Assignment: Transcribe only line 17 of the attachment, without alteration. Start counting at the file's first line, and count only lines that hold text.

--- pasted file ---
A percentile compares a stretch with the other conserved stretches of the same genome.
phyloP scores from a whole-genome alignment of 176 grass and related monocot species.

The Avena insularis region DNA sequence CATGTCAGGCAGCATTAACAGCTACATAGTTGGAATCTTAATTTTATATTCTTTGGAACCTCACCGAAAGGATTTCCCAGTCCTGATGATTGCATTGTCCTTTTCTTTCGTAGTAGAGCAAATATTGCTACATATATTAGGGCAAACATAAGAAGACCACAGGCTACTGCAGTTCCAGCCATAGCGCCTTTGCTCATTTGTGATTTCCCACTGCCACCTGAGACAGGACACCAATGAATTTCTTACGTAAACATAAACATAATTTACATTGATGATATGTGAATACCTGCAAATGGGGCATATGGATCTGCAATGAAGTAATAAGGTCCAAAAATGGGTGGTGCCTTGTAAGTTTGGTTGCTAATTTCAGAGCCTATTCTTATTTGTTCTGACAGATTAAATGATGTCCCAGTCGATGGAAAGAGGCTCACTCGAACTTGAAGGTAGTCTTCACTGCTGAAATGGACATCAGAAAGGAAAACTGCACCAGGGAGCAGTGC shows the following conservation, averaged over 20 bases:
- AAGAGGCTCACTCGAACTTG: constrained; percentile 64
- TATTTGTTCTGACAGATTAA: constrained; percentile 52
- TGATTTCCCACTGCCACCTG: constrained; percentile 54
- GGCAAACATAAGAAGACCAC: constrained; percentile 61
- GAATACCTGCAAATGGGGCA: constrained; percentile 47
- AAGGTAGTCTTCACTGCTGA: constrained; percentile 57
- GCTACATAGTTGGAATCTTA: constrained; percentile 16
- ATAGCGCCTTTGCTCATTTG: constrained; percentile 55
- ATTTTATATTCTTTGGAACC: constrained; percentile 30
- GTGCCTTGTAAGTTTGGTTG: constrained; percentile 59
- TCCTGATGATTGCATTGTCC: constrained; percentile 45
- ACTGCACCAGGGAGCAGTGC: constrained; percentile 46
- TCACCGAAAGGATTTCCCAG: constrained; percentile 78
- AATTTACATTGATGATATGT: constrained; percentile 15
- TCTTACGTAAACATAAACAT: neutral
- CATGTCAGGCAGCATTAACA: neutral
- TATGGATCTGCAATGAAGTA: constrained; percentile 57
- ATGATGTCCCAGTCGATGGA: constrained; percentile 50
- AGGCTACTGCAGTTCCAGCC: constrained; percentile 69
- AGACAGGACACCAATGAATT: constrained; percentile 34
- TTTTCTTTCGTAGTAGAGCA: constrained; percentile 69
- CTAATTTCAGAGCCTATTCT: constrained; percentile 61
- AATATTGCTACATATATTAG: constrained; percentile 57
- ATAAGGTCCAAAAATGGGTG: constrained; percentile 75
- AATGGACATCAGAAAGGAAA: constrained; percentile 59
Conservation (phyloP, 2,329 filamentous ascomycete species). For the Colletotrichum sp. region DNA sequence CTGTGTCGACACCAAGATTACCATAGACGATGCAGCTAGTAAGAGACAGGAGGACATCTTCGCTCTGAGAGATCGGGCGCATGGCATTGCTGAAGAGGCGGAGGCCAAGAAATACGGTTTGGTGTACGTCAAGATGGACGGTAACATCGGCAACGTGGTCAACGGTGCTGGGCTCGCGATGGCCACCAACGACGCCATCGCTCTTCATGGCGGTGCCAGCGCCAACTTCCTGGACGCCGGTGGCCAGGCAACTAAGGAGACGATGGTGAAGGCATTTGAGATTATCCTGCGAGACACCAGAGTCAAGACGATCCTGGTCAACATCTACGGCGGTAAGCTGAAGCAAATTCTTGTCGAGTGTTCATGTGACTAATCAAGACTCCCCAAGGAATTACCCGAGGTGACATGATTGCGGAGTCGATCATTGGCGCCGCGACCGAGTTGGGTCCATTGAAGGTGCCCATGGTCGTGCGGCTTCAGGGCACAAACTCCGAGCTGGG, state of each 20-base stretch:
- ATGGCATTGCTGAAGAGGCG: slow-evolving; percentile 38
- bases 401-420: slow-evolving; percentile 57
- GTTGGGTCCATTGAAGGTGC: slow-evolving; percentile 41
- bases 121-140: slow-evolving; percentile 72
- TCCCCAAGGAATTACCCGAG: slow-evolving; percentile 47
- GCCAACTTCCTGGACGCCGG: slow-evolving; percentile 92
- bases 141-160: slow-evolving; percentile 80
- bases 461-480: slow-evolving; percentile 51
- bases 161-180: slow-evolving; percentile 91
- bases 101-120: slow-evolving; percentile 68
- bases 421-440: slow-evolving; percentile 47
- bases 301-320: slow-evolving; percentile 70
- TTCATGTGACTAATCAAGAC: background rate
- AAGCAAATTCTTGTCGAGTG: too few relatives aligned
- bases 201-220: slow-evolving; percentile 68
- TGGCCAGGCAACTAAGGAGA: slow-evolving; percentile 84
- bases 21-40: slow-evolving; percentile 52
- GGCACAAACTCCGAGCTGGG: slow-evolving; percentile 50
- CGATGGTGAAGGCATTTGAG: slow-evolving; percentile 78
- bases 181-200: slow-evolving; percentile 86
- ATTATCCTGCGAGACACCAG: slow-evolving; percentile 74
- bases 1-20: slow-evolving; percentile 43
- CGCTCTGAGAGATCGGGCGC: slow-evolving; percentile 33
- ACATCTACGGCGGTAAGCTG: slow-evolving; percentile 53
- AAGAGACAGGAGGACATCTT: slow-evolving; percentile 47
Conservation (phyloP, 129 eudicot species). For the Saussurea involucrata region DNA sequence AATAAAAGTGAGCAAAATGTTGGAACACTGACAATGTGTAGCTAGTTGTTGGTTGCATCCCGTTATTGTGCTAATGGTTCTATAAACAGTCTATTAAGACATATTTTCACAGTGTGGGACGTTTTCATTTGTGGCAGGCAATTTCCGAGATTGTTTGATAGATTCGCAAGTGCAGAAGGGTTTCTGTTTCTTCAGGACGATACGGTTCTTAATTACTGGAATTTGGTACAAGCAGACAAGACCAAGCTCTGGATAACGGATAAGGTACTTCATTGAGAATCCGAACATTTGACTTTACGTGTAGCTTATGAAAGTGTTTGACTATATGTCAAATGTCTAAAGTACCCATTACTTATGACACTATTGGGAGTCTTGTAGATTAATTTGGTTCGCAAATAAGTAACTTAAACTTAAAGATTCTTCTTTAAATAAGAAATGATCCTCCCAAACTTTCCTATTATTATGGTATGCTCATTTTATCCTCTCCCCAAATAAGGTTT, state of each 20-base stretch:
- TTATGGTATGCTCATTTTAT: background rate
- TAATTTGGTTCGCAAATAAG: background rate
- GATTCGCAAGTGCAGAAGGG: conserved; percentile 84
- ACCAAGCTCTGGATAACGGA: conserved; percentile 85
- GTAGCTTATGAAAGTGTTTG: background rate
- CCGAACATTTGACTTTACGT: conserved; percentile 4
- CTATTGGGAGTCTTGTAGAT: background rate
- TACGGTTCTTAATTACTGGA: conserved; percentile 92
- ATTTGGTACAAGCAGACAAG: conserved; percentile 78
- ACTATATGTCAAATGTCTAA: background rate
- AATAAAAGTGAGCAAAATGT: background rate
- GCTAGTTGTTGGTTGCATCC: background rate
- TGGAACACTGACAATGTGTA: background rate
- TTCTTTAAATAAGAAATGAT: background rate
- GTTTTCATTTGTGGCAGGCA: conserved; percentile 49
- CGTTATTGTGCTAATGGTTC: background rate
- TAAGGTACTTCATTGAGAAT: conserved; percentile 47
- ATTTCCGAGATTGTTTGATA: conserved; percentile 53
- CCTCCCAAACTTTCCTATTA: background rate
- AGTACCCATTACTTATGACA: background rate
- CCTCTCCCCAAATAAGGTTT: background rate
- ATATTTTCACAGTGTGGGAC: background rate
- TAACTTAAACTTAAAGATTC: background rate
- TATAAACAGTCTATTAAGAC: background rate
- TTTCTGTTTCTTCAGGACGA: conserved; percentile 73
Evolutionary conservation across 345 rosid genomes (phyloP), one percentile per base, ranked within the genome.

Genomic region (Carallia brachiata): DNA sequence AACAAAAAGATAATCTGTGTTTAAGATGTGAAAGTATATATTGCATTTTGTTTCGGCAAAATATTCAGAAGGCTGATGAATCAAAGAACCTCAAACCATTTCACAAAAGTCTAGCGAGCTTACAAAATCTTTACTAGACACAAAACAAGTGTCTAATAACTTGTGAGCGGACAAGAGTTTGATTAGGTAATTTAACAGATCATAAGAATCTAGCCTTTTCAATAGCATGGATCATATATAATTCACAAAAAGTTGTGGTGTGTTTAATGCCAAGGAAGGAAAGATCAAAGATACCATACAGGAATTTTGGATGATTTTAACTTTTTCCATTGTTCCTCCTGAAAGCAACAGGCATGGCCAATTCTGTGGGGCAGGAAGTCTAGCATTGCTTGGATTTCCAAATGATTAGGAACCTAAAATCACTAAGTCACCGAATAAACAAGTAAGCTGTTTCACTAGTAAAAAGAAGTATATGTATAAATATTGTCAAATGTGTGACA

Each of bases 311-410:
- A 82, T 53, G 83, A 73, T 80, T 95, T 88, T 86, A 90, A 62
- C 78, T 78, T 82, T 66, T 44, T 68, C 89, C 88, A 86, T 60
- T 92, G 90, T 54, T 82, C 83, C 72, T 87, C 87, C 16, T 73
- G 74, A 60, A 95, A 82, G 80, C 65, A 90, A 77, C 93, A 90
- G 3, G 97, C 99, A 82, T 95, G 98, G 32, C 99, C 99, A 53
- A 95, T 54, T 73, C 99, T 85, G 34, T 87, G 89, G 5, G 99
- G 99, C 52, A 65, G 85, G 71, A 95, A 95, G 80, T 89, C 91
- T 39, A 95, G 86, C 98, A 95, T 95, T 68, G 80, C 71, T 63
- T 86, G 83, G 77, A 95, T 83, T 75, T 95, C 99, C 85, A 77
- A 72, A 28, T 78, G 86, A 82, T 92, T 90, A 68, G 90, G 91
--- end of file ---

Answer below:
- AATTTACATTGATGATATGT: constrained; percentile 15